This argument works best in the hypothetical.  MLB free agents do not come up in a pop up menu that lets you adjust the variables of players until the skill and years match the teams desire.  I actually pulled the corner outfield free agent list for the last three years and it is scary.  Free agent are usually 1 year contract journey men that work year to year, think Jeremy Hermida, Austin Kerns or Andruw Jones.  These are guys who are fighting to rebottle past glories.  The other players are the multi-year contract expensive players, think Carl Crawford, Josh Hamilton, Shane Victorino, Cody Ross, or Yoenis Cespedes.

I have already established that there was no in-house option that would even play replacement level ball.  The option was to pay the price for Werth or rely on a hit or miss journeyman player.

Straw Man 2:  They paid too much to Werth.

The Nationals paid the market rate for Werth. What was the market rate you ask?  More than the next team that wanted him.  We can assume based on the ridiculous contract the Red Sox gave Carl Crawford, they had a hefty offer on the table.  Would Rizzo have preferred less money and a shorter contract?  Yes.  Second place in the Jayson Werth contract game was Jeff Francoeur or Scott Podsednik.  In other words, there was a huge drop off.  Most of the shock in the baseball community about the Werth contract was about how dare the Nats act like the big boys, they never had a winning season.

Now to address some of your other concerns specifically.  I remember Rizzo being asked about the age issue.  His answer was straight forward.  He viewed Werth’s skill set as one that would not decrease too significantly over the course of the contract.  His skill set is power (not 40 HR, but 20-30) and quality at bats.  Both were present on his game 4 walk off home run.  He broke his wrist last year;  guess what, that happens.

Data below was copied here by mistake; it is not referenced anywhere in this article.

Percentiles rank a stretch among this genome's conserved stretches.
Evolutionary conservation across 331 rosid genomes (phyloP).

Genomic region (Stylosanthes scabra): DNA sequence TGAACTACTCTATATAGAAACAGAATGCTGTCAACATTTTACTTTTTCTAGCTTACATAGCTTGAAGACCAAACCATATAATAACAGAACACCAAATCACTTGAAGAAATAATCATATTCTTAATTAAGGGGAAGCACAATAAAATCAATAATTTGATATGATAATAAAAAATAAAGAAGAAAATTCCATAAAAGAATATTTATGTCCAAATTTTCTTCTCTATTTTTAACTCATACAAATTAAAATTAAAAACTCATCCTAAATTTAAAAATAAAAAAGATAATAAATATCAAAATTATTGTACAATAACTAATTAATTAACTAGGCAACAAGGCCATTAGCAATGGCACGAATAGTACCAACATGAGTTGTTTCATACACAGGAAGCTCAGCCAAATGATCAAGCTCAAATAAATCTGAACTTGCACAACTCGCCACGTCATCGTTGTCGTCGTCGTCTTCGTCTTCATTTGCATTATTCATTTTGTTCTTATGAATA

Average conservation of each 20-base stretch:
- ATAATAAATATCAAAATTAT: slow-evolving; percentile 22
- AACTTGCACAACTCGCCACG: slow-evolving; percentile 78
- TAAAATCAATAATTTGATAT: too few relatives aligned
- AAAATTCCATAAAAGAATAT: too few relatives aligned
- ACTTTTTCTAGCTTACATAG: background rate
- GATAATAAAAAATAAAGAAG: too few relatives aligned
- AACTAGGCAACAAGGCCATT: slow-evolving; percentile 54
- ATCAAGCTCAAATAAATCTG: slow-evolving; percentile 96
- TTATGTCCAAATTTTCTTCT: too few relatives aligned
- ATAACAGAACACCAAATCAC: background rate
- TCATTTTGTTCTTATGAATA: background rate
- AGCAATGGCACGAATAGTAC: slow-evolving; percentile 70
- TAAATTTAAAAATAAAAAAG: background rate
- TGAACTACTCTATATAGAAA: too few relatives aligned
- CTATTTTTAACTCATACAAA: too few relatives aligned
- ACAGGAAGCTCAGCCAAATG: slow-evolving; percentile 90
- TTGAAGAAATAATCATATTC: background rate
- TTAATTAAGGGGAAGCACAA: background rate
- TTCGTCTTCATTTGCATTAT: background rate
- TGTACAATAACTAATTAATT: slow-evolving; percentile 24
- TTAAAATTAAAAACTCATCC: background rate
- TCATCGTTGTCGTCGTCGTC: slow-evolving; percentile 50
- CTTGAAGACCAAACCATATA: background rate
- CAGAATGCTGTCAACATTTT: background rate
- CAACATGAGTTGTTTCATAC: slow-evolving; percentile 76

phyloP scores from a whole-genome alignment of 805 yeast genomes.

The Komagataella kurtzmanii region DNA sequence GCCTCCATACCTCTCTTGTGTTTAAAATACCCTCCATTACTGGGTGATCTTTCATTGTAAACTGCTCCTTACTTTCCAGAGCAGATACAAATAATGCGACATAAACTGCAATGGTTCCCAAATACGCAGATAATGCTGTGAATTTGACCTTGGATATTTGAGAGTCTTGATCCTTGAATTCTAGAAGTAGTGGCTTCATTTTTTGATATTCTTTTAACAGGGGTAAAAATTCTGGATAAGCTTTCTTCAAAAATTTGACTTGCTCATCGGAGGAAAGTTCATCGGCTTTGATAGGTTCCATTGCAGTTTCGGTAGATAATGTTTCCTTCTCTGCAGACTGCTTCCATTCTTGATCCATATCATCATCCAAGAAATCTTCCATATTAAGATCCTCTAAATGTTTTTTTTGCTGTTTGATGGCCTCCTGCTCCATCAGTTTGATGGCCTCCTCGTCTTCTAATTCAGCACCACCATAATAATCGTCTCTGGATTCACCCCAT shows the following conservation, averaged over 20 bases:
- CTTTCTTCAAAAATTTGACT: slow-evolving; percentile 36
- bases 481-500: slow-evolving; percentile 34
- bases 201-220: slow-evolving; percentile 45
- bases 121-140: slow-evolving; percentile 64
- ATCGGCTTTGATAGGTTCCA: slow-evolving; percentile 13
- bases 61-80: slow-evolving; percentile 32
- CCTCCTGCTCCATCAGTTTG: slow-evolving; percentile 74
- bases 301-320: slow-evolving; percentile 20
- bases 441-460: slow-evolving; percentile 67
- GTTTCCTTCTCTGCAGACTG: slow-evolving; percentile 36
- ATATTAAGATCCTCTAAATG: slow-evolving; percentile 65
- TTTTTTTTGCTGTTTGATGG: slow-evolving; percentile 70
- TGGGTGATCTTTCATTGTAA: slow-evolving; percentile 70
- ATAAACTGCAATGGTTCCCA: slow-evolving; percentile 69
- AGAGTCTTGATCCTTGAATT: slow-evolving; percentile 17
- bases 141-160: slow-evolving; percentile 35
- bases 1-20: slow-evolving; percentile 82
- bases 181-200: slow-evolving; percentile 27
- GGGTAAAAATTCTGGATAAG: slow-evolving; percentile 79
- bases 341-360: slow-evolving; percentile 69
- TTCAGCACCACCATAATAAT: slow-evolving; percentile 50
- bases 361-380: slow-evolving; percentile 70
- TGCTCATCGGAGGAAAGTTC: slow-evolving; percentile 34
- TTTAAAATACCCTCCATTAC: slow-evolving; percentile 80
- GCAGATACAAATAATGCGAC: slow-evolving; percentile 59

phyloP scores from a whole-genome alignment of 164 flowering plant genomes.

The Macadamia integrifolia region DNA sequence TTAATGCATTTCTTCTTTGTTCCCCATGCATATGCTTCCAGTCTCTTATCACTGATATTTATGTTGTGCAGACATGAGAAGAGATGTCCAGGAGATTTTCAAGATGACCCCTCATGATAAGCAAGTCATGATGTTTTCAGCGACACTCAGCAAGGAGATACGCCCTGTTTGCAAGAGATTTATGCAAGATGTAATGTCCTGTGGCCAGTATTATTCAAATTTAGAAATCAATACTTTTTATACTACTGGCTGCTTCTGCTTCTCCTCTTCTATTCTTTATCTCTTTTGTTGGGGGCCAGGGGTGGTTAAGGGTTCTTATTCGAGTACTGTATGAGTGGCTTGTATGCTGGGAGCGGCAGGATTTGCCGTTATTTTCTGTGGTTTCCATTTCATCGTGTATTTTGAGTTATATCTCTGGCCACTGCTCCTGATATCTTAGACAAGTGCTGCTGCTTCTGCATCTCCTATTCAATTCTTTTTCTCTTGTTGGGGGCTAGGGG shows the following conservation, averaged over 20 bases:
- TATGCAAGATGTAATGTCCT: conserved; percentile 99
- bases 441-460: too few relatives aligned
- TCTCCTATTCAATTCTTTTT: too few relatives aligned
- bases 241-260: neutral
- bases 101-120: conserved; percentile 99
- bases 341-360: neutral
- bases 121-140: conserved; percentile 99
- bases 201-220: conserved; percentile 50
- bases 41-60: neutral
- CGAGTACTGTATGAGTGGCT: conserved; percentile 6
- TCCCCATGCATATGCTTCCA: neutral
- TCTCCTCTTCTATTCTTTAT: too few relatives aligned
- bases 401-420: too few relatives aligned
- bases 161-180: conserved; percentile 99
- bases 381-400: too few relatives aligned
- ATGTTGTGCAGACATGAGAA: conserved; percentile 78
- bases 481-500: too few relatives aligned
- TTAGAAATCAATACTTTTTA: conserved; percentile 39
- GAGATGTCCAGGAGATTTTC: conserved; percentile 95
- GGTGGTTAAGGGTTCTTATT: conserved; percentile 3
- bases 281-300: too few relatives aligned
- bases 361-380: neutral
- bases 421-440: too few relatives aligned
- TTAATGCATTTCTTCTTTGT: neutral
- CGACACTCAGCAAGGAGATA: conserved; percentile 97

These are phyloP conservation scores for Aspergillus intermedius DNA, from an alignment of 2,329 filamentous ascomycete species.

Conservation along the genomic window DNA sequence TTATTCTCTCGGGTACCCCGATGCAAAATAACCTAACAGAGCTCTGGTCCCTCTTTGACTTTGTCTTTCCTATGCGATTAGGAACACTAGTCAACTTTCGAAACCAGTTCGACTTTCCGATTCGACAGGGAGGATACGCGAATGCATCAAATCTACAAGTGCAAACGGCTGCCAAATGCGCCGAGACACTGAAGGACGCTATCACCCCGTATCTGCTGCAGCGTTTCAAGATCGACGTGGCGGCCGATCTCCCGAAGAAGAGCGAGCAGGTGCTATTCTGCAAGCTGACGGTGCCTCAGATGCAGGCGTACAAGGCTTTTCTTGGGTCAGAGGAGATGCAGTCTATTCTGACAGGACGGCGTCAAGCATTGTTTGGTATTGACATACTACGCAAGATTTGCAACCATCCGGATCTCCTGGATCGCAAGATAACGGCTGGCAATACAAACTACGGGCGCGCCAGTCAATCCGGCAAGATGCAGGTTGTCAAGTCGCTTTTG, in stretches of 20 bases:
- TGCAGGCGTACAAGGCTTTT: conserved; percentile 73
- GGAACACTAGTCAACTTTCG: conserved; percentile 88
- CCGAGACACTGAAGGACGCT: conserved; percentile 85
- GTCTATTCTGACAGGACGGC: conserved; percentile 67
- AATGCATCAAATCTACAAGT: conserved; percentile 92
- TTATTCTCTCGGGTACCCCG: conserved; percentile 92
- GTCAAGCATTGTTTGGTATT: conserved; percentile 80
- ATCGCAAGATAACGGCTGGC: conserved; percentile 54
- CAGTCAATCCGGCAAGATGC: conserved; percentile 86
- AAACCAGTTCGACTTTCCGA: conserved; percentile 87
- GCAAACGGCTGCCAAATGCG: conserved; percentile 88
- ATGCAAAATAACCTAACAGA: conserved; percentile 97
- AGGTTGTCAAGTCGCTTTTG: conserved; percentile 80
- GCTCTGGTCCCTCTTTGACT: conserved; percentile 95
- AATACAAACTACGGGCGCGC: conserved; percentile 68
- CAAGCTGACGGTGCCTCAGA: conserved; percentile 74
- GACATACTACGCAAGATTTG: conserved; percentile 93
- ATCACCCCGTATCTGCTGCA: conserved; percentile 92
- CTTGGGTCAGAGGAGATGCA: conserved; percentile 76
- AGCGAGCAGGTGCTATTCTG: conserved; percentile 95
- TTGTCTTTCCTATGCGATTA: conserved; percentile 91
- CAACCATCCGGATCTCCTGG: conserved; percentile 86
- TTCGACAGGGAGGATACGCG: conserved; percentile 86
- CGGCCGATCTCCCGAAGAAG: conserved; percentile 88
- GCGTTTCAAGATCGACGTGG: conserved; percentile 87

One thing you fail to grasp is that his age and experience was one of the driving reasons he was signed to begin with.  The Washington Nationals franchise had no leader/captain like a Jeter, Rollins, or Chipper. The team was notorious for having bad clubhouses and bad character guys. Werth is the guy who when a minor league player showed up with neon green shoe laces he tells the guy to go change.  Werth’s most important role on the team is as mentor to Bryce Harper.  The development of Harper is the most important thing for the long term success of the team. Werth is the guy who put his stuff in the locker next to the rookie so he wouldn’t get veteran privileges before he earned them.  Werth is the first player Harper mentions when he talks about his biggest influences. Without a mentor, who knows what kind of trouble a brash 19 year-old might get in. Harper won over most of baseball last year with his work ethic, one Werth helped him develop.

Werth also has the unofficial role as ambassador for the team. He lives in the DC area, attends Caps games and works out at Nats Park. When free agents or draft picks sign with the team it is Worth that meets and gives a tour of the facilities

Next, the contract value. It is 18 mil a year.  The Nats structured the deal to be back weighted so it more like a balloon payment. Trolls will say the team owes him 80 or so million (and by trolls I mean you).  Probably the same guys who think the Bonilla contract was an amazing deal and Soriano signed a 14 mil a year deal.  Finance guys will tell you the way the Nats structured the contract was smart and the net present value of the contract was 92 mil.

Justin:  The going rate for a babysitter is usually $20 an hour plus money for pizza.  The Nationals apparently decided to pay $126 million over seven years.  Question: as the Nationals “Team Mom”, is Jayson Werth supposed to provide the orange slices and rice krispie treats, or does Davey Johnson do that?

All the team leader/team ambassador stuff sounds good, but the Nationals need runs, because runs win baseball games (or so Peter Brand told me in Moneyball).  The Nationals are losing games this season because they’re not scoring runs.  The Nationals could have the best clubhouse chemistry in the world, but it won’t matter if they’re not getting on base, and then driving those runners home.  At $18 million a year, Jayson Werth should be doing both (Werth had 5 home runs last year and a .314 OBP this year).